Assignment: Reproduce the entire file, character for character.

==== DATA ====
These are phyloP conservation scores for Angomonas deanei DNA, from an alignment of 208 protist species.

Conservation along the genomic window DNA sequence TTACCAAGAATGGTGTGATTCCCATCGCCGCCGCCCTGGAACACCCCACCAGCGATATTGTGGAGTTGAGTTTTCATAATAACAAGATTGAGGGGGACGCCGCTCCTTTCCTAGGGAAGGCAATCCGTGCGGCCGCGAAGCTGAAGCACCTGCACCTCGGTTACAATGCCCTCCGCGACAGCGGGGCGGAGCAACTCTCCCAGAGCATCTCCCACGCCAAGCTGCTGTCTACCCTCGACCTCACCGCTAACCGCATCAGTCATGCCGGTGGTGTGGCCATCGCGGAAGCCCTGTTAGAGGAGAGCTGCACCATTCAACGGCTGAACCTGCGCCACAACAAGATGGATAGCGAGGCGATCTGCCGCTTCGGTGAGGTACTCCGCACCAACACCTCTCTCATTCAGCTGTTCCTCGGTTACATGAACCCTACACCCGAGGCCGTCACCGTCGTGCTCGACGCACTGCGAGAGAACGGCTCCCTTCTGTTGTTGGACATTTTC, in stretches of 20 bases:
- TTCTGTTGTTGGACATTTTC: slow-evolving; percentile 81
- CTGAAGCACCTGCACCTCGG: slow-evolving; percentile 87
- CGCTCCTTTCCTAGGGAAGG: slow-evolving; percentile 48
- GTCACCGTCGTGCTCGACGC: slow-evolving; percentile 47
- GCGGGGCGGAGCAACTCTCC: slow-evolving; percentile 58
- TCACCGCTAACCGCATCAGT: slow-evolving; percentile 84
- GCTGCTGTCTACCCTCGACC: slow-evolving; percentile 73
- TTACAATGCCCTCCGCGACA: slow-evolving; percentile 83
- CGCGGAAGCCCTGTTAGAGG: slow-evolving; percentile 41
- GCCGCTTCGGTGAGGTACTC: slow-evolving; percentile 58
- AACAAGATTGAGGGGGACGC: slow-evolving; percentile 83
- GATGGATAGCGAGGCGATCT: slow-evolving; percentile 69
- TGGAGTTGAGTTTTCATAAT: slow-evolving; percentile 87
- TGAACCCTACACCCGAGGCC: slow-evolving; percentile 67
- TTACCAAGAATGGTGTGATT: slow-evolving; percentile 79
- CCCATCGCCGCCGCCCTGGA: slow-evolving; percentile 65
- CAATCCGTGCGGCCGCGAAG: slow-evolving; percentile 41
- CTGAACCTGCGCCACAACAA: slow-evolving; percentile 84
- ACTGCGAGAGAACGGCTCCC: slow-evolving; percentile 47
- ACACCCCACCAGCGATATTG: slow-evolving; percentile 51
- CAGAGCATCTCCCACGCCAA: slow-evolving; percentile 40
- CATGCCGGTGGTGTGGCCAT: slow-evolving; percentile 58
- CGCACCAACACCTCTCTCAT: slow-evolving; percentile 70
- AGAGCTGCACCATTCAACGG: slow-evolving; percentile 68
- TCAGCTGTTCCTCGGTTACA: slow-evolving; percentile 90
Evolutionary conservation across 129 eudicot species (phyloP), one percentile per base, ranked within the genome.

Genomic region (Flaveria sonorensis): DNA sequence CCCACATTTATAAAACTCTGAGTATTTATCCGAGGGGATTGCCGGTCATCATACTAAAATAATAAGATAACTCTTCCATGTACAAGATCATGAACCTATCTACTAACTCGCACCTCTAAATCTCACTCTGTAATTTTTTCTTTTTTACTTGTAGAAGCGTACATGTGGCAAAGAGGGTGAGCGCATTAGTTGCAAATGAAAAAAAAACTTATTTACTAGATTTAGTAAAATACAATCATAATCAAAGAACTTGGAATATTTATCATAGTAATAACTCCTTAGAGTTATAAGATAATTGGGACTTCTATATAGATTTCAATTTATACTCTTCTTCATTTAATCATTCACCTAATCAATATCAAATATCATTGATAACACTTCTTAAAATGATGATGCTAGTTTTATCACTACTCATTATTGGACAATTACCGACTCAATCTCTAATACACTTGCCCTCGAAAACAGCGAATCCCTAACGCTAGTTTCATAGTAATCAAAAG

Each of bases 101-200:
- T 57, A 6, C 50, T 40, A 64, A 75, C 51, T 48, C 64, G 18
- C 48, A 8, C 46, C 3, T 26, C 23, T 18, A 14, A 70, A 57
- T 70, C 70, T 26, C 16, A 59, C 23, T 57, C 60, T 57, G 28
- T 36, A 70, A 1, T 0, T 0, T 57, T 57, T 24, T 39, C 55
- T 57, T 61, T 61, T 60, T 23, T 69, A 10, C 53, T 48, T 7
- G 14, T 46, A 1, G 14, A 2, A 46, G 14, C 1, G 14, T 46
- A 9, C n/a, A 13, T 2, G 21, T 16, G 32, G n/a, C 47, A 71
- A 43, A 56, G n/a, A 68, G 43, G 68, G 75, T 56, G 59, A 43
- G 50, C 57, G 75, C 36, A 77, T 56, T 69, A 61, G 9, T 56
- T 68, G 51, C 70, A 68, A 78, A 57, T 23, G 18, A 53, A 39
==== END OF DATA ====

These are phyloP conservation scores for Angomonas deanei DNA, from an alignment of 208 protist species.

Conservation along the genomic window DNA sequence TTACCAAGAATGGTGTGATTCCCATCGCCGCCGCCCTGGAACACCCCACCAGCGATATTGTGGAGTTGAGTTTTCATAATAACAAGATTGAGGGGGACGCCGCTCCTTTCCTAGGGAAGGCAATCCGTGCGGCCGCGAAGCTGAAGCACCTGCACCTCGGTTACAATGCCCTCCGCGACAGCGGGGCGGAGCAACTCTCCCAGAGCATCTCCCACGCCAAGCTGCTGTCTACCCTCGACCTCACCGCTAACCGCATCAGTCATGCCGGTGGTGTGGCCATCGCGGAAGCCCTGTTAGAGGAGAGCTGCACCATTCAACGGCTGAACCTGCGCCACAACAAGATGGATAGCGAGGCGATCTGCCGCTTCGGTGAGGTACTCCGCACCAACACCTCTCTCATTCAGCTGTTCCTCGGTTACATGAACCCTACACCCGAGGCCGTCACCGTCGTGCTCGACGCACTGCGAGAGAACGGCTCCCTTCTGTTGTTGGACATTTTC, in stretches of 20 bases:
- TTCTGTTGTTGGACATTTTC: slow-evolving; percentile 81
- CTGAAGCACCTGCACCTCGG: slow-evolving; percentile 87
- CGCTCCTTTCCTAGGGAAGG: slow-evolving; percentile 48
- GTCACCGTCGTGCTCGACGC: slow-evolving; percentile 47
- GCGGGGCGGAGCAACTCTCC: slow-evolving; percentile 58
- TCACCGCTAACCGCATCAGT: slow-evolving; percentile 84
- GCTGCTGTCTACCCTCGACC: slow-evolving; percentile 73
- TTACAATGCCCTCCGCGACA: slow-evolving; percentile 83
- CGCGGAAGCCCTGTTAGAGG: slow-evolving; percentile 41
- GCCGCTTCGGTGAGGTACTC: slow-evolving; percentile 58
- AACAAGATTGAGGGGGACGC: slow-evolving; percentile 83
- GATGGATAGCGAGGCGATCT: slow-evolving; percentile 69
- TGGAGTTGAGTTTTCATAAT: slow-evolving; percentile 87
- TGAACCCTACACCCGAGGCC: slow-evolving; percentile 67
- TTACCAAGAATGGTGTGATT: slow-evolving; percentile 79
- CCCATCGCCGCCGCCCTGGA: slow-evolving; percentile 65
- CAATCCGTGCGGCCGCGAAG: slow-evolving; percentile 41
- CTGAACCTGCGCCACAACAA: slow-evolving; percentile 84
- ACTGCGAGAGAACGGCTCCC: slow-evolving; percentile 47
- ACACCCCACCAGCGATATTG: slow-evolving; percentile 51
- CAGAGCATCTCCCACGCCAA: slow-evolving; percentile 40
- CATGCCGGTGGTGTGGCCAT: slow-evolving; percentile 58
- CGCACCAACACCTCTCTCAT: slow-evolving; percentile 70
- AGAGCTGCACCATTCAACGG: slow-evolving; percentile 68
- TCAGCTGTTCCTCGGTTACA: slow-evolving; percentile 90
Evolutionary conservation across 129 eudicot species (phyloP), one percentile per base, ranked within the genome.

Genomic region (Flaveria sonorensis): DNA sequence CCCACATTTATAAAACTCTGAGTATTTATCCGAGGGGATTGCCGGTCATCATACTAAAATAATAAGATAACTCTTCCATGTACAAGATCATGAACCTATCTACTAACTCGCACCTCTAAATCTCACTCTGTAATTTTTTCTTTTTTACTTGTAGAAGCGTACATGTGGCAAAGAGGGTGAGCGCATTAGTTGCAAATGAAAAAAAAACTTATTTACTAGATTTAGTAAAATACAATCATAATCAAAGAACTTGGAATATTTATCATAGTAATAACTCCTTAGAGTTATAAGATAATTGGGACTTCTATATAGATTTCAATTTATACTCTTCTTCATTTAATCATTCACCTAATCAATATCAAATATCATTGATAACACTTCTTAAAATGATGATGCTAGTTTTATCACTACTCATTATTGGACAATTACCGACTCAATCTCTAATACACTTGCCCTCGAAAACAGCGAATCCCTAACGCTAGTTTCATAGTAATCAAAAG

Each of bases 101-200:
- T 57, A 6, C 50, T 40, A 64, A 75, C 51, T 48, C 64, G 18
- C 48, A 8, C 46, C 3, T 26, C 23, T 18, A 14, A 70, A 57
- T 70, C 70, T 26, C 16, A 59, C 23, T 57, C 60, T 57, G 28
- T 36, A 70, A 1, T 0, T 0, T 57, T 57, T 24, T 39, C 55
- T 57, T 61, T 61, T 60, T 23, T 69, A 10, C 53, T 48, T 7
- G 14, T 46, A 1, G 14, A 2, A 46, G 14, C 1, G 14, T 46
- A 9, C n/a, A 13, T 2, G 21, T 16, G 32, G n/a, C 47, A 71
- A 43, A 56, G n/a, A 68, G 43, G 68, G 75, T 56, G 59, A 43
- G 50, C 57, G 75, C 36, A 77, T 56, T 69, A 61, G 9, T 56
- T 68, G 51, C 70, A 68, A 78, A 57, T 23, G 18, A 53, A 39